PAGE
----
share|improve this answer
Yeah Ben, I think that is indeed the first point in my logic where there is any significant doubt in my mind. However, my guess was there was good chance that somebody might answer that "base classes, in single inheritance, must be the initial entity in a Derived object, and there mustn't be any prepadding." I might edit the question tomorrow. But I'll need to fully digest what I've learned from all the answers already. – Aaron McDaid Jan 15 '12 at 2:16
You are wondering where the size information gets stored. But remember that this is all very well defined when there is a virtual destructor. My guess is that many implementations arrange for the virtual destructor, and/or vtables or something, to store/return the true value of 'this'. Hence, I don't believe the size is stored any where (no more than C's free needs to be told the size). It will be sufficient in most implementations for the underlying memory system to be given the correct address (i.e. the exact address that was newed) and then rely on its own internal housekeeping. – Aaron McDaid Jan 15 '12 at 2:19
@AaronMcDaid I realize that the underlying memory allocation facilities could store the size somewhere. However, since the size is implicit in the size of the object's type or derivable from the concrete type if there is a virtual destructor, even the underlying memory allocation doesn't need to keep track of the size! Unfortunately, this breaks down at the point where the size isn't passed to operator delete() although it is known by the delete operator. Of course, the implementation could still take advantage of this if it knows that its own operators are used. – Dietmar Kühl Jan 15 '12 at 2:32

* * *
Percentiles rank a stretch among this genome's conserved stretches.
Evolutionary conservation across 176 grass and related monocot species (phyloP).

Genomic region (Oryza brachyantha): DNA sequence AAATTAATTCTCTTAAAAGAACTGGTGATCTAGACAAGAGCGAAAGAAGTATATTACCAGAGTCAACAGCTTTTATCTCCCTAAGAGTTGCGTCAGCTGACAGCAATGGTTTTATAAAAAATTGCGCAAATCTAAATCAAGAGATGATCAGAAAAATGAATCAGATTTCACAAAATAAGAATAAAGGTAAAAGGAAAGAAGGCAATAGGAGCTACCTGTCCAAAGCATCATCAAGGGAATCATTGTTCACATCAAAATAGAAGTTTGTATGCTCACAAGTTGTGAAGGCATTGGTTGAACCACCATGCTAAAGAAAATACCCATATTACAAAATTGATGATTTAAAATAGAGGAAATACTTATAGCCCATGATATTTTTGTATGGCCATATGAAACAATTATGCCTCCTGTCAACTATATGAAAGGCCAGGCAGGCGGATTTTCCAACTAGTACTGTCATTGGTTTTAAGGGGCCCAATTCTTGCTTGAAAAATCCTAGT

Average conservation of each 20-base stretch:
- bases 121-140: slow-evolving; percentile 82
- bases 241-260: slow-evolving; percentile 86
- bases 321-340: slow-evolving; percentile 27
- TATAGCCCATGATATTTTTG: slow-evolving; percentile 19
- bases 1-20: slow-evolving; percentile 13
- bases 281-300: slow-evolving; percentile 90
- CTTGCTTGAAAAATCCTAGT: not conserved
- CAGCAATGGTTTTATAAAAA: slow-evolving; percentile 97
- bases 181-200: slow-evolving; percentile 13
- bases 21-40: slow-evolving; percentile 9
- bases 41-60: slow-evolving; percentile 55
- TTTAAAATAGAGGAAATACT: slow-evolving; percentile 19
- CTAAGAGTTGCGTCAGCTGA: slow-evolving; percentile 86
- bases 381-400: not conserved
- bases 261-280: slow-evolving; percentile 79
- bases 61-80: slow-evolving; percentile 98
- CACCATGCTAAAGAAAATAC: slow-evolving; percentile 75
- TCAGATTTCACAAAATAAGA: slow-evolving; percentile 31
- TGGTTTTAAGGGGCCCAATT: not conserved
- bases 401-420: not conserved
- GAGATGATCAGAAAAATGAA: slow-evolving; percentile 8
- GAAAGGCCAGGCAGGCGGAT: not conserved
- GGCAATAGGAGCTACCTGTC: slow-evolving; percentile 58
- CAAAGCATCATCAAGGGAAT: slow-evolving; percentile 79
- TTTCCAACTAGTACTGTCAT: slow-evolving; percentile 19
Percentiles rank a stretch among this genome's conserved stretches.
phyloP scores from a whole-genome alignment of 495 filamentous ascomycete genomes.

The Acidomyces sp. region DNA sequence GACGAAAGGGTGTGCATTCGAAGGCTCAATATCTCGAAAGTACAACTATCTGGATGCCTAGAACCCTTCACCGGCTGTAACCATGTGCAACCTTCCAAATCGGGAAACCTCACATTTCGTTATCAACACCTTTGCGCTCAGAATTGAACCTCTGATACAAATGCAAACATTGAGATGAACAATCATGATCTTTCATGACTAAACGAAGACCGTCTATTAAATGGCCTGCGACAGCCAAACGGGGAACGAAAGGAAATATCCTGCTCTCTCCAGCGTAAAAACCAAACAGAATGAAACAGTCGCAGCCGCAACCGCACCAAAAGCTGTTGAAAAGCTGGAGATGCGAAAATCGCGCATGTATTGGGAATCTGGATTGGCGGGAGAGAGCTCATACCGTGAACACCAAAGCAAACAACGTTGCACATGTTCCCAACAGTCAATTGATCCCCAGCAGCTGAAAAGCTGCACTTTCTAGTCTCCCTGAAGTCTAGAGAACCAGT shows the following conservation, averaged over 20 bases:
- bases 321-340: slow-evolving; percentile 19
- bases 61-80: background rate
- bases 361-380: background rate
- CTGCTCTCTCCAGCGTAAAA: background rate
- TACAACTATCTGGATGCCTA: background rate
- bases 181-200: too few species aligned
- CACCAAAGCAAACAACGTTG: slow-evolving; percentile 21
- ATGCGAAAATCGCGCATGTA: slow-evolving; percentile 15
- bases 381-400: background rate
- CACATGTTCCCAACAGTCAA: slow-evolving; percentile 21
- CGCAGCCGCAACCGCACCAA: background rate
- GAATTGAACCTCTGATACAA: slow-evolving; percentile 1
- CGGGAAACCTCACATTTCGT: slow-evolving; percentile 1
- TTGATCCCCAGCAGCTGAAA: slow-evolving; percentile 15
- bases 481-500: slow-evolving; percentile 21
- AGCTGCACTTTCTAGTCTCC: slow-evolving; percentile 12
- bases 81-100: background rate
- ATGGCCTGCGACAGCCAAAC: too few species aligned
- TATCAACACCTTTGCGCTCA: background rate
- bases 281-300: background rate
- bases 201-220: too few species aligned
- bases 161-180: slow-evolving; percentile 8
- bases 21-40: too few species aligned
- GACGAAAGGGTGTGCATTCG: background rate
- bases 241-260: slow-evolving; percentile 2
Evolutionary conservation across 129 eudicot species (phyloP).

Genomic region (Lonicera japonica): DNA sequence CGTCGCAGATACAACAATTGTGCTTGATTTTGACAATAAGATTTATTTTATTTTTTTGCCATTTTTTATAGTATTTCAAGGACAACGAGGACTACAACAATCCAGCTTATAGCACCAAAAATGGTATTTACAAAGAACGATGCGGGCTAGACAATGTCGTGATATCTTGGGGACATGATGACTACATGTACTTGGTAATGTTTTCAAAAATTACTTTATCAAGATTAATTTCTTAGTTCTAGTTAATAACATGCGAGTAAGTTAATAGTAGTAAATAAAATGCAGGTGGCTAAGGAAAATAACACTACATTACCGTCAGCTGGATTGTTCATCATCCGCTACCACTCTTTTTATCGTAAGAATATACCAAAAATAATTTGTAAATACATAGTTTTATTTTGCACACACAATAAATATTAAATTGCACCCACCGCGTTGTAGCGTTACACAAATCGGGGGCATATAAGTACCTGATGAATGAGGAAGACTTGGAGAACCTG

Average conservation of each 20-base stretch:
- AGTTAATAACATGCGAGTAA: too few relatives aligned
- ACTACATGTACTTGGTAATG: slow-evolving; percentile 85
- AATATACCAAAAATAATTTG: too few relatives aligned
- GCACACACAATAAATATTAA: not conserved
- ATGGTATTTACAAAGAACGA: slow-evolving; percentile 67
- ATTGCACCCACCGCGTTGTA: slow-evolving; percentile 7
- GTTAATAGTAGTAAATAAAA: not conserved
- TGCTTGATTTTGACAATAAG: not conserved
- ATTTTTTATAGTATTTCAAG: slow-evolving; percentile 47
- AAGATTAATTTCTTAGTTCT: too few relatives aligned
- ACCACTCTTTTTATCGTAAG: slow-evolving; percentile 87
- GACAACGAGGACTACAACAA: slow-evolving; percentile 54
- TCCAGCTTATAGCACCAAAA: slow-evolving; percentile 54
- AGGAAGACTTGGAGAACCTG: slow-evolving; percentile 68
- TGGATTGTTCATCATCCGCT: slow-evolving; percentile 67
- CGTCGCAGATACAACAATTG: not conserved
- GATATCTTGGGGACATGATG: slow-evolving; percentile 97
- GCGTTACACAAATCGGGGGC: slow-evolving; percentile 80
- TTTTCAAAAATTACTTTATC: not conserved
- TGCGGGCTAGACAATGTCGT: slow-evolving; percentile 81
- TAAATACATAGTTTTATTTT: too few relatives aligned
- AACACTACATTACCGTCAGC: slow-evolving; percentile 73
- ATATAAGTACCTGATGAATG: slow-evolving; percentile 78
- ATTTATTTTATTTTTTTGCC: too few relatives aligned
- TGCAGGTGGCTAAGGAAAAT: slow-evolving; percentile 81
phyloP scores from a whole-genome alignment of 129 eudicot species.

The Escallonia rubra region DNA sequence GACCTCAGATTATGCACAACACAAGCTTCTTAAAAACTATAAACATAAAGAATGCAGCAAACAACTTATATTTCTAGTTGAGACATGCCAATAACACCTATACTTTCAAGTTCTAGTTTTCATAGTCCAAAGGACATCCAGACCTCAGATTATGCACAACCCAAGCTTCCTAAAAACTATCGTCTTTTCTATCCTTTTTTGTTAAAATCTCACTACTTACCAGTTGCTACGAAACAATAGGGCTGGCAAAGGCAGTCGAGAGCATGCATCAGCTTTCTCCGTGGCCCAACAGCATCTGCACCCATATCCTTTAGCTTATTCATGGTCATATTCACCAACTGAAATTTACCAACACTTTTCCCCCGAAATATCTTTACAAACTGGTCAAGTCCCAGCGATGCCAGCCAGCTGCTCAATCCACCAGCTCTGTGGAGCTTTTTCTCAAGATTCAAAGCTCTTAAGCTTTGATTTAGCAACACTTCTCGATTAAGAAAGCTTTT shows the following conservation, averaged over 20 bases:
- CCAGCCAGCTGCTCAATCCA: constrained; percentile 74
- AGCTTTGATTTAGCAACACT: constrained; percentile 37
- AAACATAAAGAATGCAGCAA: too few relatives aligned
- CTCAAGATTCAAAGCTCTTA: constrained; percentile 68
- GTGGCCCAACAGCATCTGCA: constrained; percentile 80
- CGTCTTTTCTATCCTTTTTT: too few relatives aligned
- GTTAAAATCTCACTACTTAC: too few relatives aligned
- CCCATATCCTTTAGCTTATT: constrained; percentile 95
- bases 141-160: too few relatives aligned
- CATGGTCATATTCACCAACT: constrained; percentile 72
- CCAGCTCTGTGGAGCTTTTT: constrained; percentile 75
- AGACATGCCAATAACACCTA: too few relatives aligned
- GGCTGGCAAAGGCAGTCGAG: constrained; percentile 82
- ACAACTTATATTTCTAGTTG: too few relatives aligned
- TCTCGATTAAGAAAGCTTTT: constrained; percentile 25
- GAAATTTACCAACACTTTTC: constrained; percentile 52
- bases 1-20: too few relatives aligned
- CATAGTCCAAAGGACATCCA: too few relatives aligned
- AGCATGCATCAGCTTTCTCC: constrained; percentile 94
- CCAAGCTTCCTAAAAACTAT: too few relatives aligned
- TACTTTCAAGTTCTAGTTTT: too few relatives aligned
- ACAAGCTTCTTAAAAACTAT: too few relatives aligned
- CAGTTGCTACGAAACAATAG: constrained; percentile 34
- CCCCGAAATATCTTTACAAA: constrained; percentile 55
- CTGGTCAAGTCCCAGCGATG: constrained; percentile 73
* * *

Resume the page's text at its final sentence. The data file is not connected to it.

I have to disagree with your explanation. While type size is indeed not stored for statically allocated items (globals / stack), this is not the case for dynamic allocations. Dynamic allocations go through internal memory manager. new / malloc doesn't request new memory from OS, it allocates from an existing pool (which is extended if necessary). In order to keep track of free / used mem an allocated memory block is typically prepended with tracking information, such as next block pointer and size. In theory delete b, or free(b) has all the info necessary to work correctly. – velis Mar 11 '15 at 13:34
Also, destructor IS NOT deallocator. I don't know why the standard defines `delete b´as undefined behaviour, because - as pointed out by @Ben Voigt, free won't have any issues with deallocationg a placement new. Unless of course standard declares some special handling for new (non-placement) and delete. I didn't read the standard, but I don't think implementation details of memory managers are its thing. – velis Mar 11 '15 at 13:38